Do you have a fascination with things that go bump in the night?  Do things fly around the kitchen of their own accord – and I’m not talking about the kids and the cat – or do philosophy books pop out of the bookshelf all by themselves and land at your feet when you’re studying for tomorrow’s test on Plato?  If so you may be in touch with the ‘other’ side of life – the world of ghosts and the paranormal.  Jeff Belanger, the author of The Ghost Files has written an entertaining, thoughtful and thought-provoking book using anecdotal evidence from files he has gathered over the 8 years he has hosted, an award-winning website where viewers may submit their own stories and photographs, and participate in serious discussion groups.  The website also features articles submitted by experts and amateur ‘ghost hunters’ alike,  as well as a feature that I really enjoyed,  ‘ghost’ radio, where I was able to download and listen to a podcast of a ‘ghost-walk’ from the Heritage Hall Museum in Madison Georgia.  The website has a wealth of information for both the amateur and professional alike – in fact it is even possible to gain accreditation through online certificate courses in Parapsychological Studies from Ghostvillage U.

The author has organized the book in logical sections dealing with such items as Animal Spirits, Ghost hunting, NDE’s, Spirit Communication, and even Skeptics, punctuated throughout with selected reports of true encounters .  He even provides a list of equipment that the amateur ghost-hunter of today might find useful such as that originally used by the ‘father of ghost tech’, Harry Price, in the 1930’s.  His list included felt overshoes [to cut down on static electricity?], measuring tape, electric bells that presumably dead Auntie Agatha could use  to let you know she was still there and making dinner, lead seals for doors, batteries, cameras and even [ingeniously] mercury that could be used to detect the slightest of vibrations.  Of course today’s ghost-hunters share a passion for very high-tech equipment ranging from sophisticated EMF meters to motion detectors and digital recorders [for recording spirit voices] to temperature gauges [for sensing both cold and hot spots] and high-speed infrared film to capture those orbs and those wisps of ectoplasm wafting through the local grave-yard at midnight.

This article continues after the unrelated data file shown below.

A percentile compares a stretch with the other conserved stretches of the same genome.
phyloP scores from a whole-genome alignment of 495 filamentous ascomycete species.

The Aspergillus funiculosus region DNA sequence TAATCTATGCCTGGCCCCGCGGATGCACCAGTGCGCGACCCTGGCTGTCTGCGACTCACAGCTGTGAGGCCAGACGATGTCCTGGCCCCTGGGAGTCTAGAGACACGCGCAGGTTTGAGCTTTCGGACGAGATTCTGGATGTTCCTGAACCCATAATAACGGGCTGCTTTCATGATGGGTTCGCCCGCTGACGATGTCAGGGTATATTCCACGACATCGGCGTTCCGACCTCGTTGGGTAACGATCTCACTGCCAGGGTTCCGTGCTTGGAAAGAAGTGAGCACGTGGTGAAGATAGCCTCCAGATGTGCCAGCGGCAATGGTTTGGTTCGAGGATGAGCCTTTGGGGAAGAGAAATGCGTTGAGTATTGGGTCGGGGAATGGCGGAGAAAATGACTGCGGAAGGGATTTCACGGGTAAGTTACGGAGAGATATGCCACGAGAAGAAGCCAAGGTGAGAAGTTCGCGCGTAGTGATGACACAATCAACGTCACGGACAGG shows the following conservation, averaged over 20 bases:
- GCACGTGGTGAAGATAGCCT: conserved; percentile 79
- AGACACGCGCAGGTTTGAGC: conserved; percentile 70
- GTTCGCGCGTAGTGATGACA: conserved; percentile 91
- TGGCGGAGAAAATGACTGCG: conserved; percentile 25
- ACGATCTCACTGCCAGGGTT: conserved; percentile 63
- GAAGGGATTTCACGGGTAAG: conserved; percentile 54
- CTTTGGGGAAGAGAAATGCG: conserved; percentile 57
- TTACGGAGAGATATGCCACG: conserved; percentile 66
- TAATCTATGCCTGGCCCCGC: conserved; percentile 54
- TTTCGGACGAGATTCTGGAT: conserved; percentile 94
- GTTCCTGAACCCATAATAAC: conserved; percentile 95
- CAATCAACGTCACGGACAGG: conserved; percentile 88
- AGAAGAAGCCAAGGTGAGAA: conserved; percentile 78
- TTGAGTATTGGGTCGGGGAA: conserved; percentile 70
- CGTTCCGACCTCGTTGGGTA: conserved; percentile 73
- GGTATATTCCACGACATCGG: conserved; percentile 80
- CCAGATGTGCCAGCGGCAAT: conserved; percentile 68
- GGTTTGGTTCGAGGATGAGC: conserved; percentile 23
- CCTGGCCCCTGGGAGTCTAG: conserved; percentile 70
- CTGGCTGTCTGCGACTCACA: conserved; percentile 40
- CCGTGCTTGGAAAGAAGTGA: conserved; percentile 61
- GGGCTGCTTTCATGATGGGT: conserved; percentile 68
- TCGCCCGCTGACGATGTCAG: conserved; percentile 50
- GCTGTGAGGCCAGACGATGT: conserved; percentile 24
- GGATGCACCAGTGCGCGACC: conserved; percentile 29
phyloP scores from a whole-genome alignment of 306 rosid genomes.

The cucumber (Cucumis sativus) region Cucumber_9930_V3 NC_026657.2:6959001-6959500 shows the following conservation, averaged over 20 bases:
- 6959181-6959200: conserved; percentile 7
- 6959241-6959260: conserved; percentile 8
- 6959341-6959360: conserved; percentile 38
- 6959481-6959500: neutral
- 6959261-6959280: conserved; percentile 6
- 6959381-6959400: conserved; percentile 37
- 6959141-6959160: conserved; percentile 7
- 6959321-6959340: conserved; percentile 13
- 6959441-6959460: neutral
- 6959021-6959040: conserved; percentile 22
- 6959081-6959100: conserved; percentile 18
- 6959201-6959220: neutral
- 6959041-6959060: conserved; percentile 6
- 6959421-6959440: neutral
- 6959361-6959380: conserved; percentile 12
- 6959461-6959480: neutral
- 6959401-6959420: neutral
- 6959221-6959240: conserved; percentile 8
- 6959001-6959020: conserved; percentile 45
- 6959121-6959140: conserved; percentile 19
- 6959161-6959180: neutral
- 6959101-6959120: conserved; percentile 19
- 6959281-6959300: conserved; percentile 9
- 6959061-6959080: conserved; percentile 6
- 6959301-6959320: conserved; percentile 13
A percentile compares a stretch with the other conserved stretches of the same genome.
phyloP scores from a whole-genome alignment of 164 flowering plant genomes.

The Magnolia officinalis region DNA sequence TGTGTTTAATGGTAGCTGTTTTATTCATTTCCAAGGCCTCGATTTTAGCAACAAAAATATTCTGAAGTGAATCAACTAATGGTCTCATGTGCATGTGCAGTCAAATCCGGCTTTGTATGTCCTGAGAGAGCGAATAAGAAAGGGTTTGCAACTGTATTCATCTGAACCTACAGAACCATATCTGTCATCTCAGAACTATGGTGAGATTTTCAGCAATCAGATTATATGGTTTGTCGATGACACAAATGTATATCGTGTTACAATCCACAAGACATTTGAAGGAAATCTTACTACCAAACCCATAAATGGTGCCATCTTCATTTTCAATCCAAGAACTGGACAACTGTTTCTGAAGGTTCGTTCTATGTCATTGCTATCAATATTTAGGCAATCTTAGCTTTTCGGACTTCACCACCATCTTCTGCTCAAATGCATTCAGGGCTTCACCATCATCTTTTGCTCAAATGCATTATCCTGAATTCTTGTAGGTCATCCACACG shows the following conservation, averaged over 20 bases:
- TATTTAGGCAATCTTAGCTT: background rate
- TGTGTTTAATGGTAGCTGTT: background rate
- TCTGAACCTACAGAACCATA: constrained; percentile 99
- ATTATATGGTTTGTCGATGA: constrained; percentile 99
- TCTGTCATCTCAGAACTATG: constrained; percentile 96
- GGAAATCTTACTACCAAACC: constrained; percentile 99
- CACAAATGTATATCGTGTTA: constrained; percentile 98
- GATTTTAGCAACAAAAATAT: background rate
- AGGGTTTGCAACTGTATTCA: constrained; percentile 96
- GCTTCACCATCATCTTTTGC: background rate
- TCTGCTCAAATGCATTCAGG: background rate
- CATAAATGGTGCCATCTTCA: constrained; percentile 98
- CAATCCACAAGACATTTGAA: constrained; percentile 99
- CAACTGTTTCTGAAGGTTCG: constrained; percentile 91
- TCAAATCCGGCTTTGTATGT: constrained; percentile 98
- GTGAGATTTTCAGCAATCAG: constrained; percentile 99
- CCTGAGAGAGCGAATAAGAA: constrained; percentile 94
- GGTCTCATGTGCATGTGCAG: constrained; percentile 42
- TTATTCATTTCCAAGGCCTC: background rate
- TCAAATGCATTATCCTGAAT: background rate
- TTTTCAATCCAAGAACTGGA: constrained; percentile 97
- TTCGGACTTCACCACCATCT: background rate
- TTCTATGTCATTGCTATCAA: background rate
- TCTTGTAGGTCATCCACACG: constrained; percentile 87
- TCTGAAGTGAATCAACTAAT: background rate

This is a well-written book with lots of information for everyone and it is readily apparent that the author is both a committed investigator and a serious student of the occult.   I whiled away some very interesting hours reading up on – and scaring myself to death with – some of the fascinating tales of true encounters, both benign and horrifying.  The book dovetails with the website very well and is a useful addition to any lay person’s general collection.  Just don’t read it when you’re alone in the house on a dark and windy night especially when the dog is barking at something unseen at the bottom of the basement stairs…

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